Pros and Cons of Self-Care Boarding
Cost is the biggest advantage of self-care boarding. It’s the most cost-effective way to board your horse if you cannot keep them at home. Also, you may learn a few things about equine care and even meet other horse owners for knowledge exchange.
Meanwhile, the biggest drawback is inconvenience. You’re 100% responsible for the horse’s routine care. This often means you must be at the boarding facility for the better part of the day, which can be hectic depending on the distance. Additionally, the owner must buy and transport the feed and water, arrange farrier and veterinarian services, and plan for the horse’s exercises and training.
What’s the Cost to Board a Horse at a Self-Care Facility?
Self-care boarding costs $100 to $200/per month, depending on the location. However, it’s less common than other boarding programs.
Pasture Boarding Costs
Pasture care is a compromise between full service and self-care. The facility provides all the basics your horse needs at a fraction of full-care costs.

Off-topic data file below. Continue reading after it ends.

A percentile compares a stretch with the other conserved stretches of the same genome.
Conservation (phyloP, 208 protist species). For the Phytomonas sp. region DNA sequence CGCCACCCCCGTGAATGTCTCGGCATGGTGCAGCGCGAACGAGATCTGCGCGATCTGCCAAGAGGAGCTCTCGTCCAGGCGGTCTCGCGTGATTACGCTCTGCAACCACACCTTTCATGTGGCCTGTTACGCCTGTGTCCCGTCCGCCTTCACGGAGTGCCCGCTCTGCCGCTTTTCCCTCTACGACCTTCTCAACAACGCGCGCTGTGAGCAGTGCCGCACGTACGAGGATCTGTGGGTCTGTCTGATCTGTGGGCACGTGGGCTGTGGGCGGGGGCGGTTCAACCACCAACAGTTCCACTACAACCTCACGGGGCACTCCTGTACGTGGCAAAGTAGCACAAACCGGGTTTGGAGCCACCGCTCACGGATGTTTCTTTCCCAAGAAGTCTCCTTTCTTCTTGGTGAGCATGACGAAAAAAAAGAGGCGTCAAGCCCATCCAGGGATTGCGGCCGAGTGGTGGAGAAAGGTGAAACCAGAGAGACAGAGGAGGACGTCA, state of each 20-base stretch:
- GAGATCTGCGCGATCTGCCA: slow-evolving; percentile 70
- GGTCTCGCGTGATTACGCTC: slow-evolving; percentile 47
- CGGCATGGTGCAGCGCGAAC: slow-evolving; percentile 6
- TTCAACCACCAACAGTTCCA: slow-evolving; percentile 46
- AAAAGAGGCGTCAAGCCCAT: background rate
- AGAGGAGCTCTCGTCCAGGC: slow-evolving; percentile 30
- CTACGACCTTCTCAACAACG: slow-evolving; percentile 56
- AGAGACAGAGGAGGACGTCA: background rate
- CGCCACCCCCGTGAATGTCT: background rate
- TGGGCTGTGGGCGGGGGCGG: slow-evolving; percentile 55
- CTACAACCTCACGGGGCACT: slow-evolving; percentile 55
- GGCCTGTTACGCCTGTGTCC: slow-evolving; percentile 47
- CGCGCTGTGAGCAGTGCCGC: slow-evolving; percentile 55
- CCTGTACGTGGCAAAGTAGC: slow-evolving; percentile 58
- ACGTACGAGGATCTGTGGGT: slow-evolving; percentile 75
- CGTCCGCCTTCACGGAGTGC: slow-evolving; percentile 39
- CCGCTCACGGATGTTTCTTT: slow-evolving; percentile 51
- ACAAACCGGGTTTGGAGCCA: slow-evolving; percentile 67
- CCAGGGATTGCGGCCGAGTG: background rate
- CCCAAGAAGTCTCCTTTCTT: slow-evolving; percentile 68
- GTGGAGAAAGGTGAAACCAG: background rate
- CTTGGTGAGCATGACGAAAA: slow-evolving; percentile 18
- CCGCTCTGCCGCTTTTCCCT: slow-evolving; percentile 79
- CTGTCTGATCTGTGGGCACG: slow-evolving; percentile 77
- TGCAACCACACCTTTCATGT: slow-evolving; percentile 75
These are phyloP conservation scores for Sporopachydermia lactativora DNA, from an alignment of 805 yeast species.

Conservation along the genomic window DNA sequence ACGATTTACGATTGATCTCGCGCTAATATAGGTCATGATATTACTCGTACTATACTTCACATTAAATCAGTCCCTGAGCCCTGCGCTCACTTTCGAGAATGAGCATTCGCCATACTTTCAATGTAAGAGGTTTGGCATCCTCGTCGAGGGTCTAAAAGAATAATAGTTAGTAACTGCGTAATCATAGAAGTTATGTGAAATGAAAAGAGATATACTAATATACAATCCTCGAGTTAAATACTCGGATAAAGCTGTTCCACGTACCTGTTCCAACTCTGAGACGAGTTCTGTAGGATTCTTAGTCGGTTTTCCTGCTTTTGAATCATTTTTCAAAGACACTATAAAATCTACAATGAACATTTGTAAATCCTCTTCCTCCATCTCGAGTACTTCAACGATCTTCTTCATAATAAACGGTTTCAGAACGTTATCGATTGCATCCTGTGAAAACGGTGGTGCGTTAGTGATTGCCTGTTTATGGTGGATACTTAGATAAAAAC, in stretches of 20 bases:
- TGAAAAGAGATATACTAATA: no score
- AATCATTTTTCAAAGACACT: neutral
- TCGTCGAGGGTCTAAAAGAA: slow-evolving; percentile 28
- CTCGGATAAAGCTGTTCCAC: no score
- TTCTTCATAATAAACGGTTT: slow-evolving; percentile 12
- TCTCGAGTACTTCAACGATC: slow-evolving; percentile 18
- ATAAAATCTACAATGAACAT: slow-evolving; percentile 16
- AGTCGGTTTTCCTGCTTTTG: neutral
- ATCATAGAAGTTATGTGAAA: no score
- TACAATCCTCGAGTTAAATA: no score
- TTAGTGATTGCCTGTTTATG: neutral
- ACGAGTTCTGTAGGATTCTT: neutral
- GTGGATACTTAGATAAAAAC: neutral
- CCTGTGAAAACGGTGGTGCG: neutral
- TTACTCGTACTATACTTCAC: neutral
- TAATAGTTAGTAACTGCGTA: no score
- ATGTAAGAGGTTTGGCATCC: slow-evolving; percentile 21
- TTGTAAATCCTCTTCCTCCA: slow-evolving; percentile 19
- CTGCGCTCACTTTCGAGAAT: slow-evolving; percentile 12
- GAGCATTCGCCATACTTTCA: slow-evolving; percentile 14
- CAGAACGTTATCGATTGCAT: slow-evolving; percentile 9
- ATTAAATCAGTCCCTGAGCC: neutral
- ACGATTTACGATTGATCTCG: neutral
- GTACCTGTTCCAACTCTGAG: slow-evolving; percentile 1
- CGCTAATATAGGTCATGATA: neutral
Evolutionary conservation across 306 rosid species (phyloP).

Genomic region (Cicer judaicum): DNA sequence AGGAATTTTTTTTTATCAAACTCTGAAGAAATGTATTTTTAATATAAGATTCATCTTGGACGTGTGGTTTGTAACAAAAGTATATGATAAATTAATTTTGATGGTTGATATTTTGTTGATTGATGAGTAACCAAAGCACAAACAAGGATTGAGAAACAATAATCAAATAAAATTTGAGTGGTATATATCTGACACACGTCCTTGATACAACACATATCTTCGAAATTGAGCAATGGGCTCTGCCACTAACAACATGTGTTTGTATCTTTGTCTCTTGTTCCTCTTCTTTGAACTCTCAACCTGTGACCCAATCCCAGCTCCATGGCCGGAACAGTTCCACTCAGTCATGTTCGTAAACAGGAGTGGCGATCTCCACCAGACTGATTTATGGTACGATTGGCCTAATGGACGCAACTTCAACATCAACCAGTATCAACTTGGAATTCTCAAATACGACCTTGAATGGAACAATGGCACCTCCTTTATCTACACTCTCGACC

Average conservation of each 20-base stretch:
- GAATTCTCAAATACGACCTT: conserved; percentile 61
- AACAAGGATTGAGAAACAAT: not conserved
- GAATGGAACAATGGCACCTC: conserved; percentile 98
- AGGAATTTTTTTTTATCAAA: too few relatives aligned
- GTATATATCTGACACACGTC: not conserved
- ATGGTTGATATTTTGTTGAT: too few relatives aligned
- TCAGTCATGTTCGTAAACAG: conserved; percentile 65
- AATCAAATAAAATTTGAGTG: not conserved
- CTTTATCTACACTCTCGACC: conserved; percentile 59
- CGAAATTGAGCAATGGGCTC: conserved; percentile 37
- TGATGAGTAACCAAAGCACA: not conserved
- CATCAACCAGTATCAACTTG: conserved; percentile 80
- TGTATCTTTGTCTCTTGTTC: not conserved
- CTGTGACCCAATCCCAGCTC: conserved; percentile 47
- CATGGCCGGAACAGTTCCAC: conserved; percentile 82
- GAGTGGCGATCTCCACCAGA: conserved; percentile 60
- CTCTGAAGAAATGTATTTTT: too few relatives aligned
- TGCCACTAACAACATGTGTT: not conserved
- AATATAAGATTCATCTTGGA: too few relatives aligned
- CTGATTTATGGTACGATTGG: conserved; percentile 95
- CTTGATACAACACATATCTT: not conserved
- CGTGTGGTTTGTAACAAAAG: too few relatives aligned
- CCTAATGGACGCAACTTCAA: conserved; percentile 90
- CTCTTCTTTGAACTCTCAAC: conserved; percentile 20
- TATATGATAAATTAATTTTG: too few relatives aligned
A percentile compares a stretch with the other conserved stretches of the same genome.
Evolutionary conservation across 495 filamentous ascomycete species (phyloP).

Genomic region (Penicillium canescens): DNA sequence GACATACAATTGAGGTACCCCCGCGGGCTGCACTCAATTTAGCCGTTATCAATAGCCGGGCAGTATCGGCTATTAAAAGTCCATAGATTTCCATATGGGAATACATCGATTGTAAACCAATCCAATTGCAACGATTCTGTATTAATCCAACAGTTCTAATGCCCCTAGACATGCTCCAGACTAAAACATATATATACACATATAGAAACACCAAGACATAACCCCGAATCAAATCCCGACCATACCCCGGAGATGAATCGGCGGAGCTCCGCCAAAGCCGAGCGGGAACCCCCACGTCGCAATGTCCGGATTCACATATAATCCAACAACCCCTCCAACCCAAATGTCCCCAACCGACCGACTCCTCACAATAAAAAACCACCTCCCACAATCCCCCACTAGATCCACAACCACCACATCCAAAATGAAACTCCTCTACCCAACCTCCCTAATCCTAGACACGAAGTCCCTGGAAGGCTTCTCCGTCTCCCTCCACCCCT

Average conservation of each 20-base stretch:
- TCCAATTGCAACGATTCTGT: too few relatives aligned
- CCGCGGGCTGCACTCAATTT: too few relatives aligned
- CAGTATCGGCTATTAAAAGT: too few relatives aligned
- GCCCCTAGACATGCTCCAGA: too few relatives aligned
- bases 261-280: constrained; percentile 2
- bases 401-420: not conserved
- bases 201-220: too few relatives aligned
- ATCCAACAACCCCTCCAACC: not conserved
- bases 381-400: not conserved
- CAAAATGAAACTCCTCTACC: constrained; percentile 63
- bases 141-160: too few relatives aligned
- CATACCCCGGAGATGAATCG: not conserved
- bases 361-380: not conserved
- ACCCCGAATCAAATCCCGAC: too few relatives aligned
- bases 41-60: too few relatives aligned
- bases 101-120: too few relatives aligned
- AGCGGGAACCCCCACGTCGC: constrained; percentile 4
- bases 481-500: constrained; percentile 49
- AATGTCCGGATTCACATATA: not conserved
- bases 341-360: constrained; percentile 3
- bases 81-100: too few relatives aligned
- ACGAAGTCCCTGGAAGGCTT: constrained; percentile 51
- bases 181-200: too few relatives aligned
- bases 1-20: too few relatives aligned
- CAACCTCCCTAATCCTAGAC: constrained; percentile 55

What is Pasture Boarding
A Pasture board involves multiple horses living together outside in the open fields where they freely graze and exercise, with a run-in shelter and a barn to escape inclement weather. The horses also enjoy free water around the clock.
The staff regularly check and top-up the feed and water. They also substitute pasture with hay during winter and clean the feeding troughs and watering equipment.
The facility schedules farrier and vet services for all the horses. However, the owner foots the bills separately. The staff can also arrange special training at the owner’s request.
Thus, the main perks include;
- Adequate feed and hay (in winter)
- Shelter and a sufficient barn for bad weather
- Staff can schedule extra services on request
- Emergency care and warm blankets when needed
- A designated area for horse tack and supplies
Pros and Cons of Pasture Boarding
Many owners love pasture boarding because horses get everything they need at a fraction of full-care costs. Moreover, pasture boarding is almost like keeping horses in their natural habitat. They can forage, run, and interact with other animals, like in the wild.